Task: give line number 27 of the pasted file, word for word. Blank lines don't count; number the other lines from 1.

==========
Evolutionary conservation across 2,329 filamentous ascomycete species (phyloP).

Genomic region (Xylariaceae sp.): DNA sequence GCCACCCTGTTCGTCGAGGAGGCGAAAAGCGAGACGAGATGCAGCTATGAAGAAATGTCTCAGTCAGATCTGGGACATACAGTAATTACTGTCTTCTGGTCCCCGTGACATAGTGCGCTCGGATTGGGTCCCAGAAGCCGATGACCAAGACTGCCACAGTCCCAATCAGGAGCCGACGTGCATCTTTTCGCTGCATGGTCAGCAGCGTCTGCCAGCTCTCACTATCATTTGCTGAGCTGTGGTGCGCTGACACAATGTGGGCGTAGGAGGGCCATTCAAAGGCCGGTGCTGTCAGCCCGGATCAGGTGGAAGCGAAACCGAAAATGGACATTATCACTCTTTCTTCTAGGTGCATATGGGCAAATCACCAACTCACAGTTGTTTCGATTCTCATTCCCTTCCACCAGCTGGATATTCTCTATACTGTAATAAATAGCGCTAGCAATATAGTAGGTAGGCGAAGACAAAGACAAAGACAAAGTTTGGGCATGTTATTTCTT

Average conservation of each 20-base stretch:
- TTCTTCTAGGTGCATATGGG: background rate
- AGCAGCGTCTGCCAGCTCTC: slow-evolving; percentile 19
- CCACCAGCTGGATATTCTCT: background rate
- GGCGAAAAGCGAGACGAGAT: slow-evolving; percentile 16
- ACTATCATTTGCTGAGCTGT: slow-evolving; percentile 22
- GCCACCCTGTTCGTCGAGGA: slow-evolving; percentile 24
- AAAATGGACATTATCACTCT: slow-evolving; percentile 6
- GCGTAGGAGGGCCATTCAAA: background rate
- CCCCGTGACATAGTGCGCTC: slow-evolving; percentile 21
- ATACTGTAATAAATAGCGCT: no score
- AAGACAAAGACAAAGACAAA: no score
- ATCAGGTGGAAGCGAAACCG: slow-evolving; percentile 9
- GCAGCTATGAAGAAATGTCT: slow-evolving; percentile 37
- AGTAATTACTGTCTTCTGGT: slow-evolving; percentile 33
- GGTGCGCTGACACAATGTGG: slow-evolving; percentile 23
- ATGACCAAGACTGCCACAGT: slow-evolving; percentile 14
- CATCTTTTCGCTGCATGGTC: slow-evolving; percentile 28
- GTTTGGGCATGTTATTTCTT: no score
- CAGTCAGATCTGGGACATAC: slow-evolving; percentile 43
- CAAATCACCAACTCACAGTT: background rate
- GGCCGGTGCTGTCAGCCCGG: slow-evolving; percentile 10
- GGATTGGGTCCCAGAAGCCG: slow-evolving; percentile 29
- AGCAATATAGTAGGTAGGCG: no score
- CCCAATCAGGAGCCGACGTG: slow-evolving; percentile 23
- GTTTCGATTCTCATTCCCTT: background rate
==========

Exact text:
- CCCAATCAGGAGCCGACGTG: slow-evolving; percentile 23